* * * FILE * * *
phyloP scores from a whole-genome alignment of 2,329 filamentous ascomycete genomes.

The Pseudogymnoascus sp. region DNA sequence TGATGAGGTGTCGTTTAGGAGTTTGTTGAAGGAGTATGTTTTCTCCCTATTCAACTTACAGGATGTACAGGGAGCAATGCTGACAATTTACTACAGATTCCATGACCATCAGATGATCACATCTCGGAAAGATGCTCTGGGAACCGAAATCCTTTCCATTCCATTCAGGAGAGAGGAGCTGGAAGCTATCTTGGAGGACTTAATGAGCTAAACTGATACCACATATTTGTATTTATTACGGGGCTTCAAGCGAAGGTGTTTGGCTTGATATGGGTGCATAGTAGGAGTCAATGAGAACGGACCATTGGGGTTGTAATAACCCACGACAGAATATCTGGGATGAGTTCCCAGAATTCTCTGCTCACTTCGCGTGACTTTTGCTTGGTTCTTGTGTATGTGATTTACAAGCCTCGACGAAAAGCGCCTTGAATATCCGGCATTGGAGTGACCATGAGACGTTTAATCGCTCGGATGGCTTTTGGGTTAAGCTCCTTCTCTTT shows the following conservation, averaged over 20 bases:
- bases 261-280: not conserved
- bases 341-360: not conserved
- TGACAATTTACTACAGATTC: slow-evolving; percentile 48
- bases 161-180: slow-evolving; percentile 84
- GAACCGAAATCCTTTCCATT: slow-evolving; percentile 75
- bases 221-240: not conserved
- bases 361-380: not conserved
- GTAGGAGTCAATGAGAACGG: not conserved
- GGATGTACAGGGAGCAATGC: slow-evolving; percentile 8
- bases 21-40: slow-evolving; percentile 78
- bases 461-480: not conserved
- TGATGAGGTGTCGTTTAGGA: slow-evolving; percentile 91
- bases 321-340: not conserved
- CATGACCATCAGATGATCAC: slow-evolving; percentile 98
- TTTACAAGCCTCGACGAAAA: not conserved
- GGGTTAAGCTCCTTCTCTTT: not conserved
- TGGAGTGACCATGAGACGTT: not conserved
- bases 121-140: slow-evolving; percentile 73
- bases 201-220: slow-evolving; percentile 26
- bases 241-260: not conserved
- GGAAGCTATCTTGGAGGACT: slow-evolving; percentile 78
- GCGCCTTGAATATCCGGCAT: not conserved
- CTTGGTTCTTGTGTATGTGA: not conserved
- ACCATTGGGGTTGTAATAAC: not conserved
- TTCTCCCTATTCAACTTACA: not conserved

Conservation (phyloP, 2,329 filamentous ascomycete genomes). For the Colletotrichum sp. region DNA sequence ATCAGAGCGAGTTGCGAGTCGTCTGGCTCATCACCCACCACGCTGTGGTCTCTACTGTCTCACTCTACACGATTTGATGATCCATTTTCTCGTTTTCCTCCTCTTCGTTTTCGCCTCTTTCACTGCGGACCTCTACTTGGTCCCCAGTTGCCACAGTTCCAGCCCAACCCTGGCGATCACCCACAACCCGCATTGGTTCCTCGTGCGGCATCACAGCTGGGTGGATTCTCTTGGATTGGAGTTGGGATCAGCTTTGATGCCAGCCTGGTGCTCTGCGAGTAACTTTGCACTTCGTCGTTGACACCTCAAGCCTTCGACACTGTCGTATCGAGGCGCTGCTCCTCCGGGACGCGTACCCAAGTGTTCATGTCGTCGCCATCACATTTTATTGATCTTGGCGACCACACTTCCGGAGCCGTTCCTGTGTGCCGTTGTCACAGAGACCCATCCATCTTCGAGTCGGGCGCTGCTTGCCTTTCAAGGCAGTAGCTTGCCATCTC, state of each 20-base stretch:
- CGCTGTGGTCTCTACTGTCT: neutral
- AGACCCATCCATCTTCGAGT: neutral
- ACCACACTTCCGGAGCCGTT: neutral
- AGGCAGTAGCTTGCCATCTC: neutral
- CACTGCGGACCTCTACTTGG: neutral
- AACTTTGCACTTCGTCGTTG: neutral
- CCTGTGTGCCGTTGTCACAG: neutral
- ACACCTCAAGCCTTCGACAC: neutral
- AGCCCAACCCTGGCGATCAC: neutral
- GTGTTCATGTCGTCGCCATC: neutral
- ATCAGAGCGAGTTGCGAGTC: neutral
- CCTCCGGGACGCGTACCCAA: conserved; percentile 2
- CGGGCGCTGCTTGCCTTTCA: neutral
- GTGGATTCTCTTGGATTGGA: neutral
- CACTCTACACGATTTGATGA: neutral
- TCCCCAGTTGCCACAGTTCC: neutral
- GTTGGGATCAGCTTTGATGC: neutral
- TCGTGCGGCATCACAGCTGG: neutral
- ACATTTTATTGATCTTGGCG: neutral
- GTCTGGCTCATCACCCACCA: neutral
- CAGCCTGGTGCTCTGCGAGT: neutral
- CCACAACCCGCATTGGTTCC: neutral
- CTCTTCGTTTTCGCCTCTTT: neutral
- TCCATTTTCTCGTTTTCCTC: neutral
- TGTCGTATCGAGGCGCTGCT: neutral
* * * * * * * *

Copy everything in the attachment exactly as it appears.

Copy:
phyloP scores from a whole-genome alignment of 2,329 filamentous ascomycete genomes.

The Pseudogymnoascus sp. region DNA sequence TGATGAGGTGTCGTTTAGGAGTTTGTTGAAGGAGTATGTTTTCTCCCTATTCAACTTACAGGATGTACAGGGAGCAATGCTGACAATTTACTACAGATTCCATGACCATCAGATGATCACATCTCGGAAAGATGCTCTGGGAACCGAAATCCTTTCCATTCCATTCAGGAGAGAGGAGCTGGAAGCTATCTTGGAGGACTTAATGAGCTAAACTGATACCACATATTTGTATTTATTACGGGGCTTCAAGCGAAGGTGTTTGGCTTGATATGGGTGCATAGTAGGAGTCAATGAGAACGGACCATTGGGGTTGTAATAACCCACGACAGAATATCTGGGATGAGTTCCCAGAATTCTCTGCTCACTTCGCGTGACTTTTGCTTGGTTCTTGTGTATGTGATTTACAAGCCTCGACGAAAAGCGCCTTGAATATCCGGCATTGGAGTGACCATGAGACGTTTAATCGCTCGGATGGCTTTTGGGTTAAGCTCCTTCTCTTT shows the following conservation, averaged over 20 bases:
- bases 261-280: not conserved
- bases 341-360: not conserved
- TGACAATTTACTACAGATTC: slow-evolving; percentile 48
- bases 161-180: slow-evolving; percentile 84
- GAACCGAAATCCTTTCCATT: slow-evolving; percentile 75
- bases 221-240: not conserved
- bases 361-380: not conserved
- GTAGGAGTCAATGAGAACGG: not conserved
- GGATGTACAGGGAGCAATGC: slow-evolving; percentile 8
- bases 21-40: slow-evolving; percentile 78
- bases 461-480: not conserved
- TGATGAGGTGTCGTTTAGGA: slow-evolving; percentile 91
- bases 321-340: not conserved
- CATGACCATCAGATGATCAC: slow-evolving; percentile 98
- TTTACAAGCCTCGACGAAAA: not conserved
- GGGTTAAGCTCCTTCTCTTT: not conserved
- TGGAGTGACCATGAGACGTT: not conserved
- bases 121-140: slow-evolving; percentile 73
- bases 201-220: slow-evolving; percentile 26
- bases 241-260: not conserved
- GGAAGCTATCTTGGAGGACT: slow-evolving; percentile 78
- GCGCCTTGAATATCCGGCAT: not conserved
- CTTGGTTCTTGTGTATGTGA: not conserved
- ACCATTGGGGTTGTAATAAC: not conserved
- TTCTCCCTATTCAACTTACA: not conserved

Conservation (phyloP, 2,329 filamentous ascomycete genomes). For the Colletotrichum sp. region DNA sequence ATCAGAGCGAGTTGCGAGTCGTCTGGCTCATCACCCACCACGCTGTGGTCTCTACTGTCTCACTCTACACGATTTGATGATCCATTTTCTCGTTTTCCTCCTCTTCGTTTTCGCCTCTTTCACTGCGGACCTCTACTTGGTCCCCAGTTGCCACAGTTCCAGCCCAACCCTGGCGATCACCCACAACCCGCATTGGTTCCTCGTGCGGCATCACAGCTGGGTGGATTCTCTTGGATTGGAGTTGGGATCAGCTTTGATGCCAGCCTGGTGCTCTGCGAGTAACTTTGCACTTCGTCGTTGACACCTCAAGCCTTCGACACTGTCGTATCGAGGCGCTGCTCCTCCGGGACGCGTACCCAAGTGTTCATGTCGTCGCCATCACATTTTATTGATCTTGGCGACCACACTTCCGGAGCCGTTCCTGTGTGCCGTTGTCACAGAGACCCATCCATCTTCGAGTCGGGCGCTGCTTGCCTTTCAAGGCAGTAGCTTGCCATCTC, state of each 20-base stretch:
- CGCTGTGGTCTCTACTGTCT: neutral
- AGACCCATCCATCTTCGAGT: neutral
- ACCACACTTCCGGAGCCGTT: neutral
- AGGCAGTAGCTTGCCATCTC: neutral
- CACTGCGGACCTCTACTTGG: neutral
- AACTTTGCACTTCGTCGTTG: neutral
- CCTGTGTGCCGTTGTCACAG: neutral
- ACACCTCAAGCCTTCGACAC: neutral
- AGCCCAACCCTGGCGATCAC: neutral
- GTGTTCATGTCGTCGCCATC: neutral
- ATCAGAGCGAGTTGCGAGTC: neutral
- CCTCCGGGACGCGTACCCAA: conserved; percentile 2
- CGGGCGCTGCTTGCCTTTCA: neutral
- GTGGATTCTCTTGGATTGGA: neutral
- CACTCTACACGATTTGATGA: neutral
- TCCCCAGTTGCCACAGTTCC: neutral
- GTTGGGATCAGCTTTGATGC: neutral
- TCGTGCGGCATCACAGCTGG: neutral
- ACATTTTATTGATCTTGGCG: neutral
- GTCTGGCTCATCACCCACCA: neutral
- CAGCCTGGTGCTCTGCGAGT: neutral
- CCACAACCCGCATTGGTTCC: neutral
- CTCTTCGTTTTCGCCTCTTT: neutral
- TCCATTTTCTCGTTTTCCTC: neutral
- TGTCGTATCGAGGCGCTGCT: neutral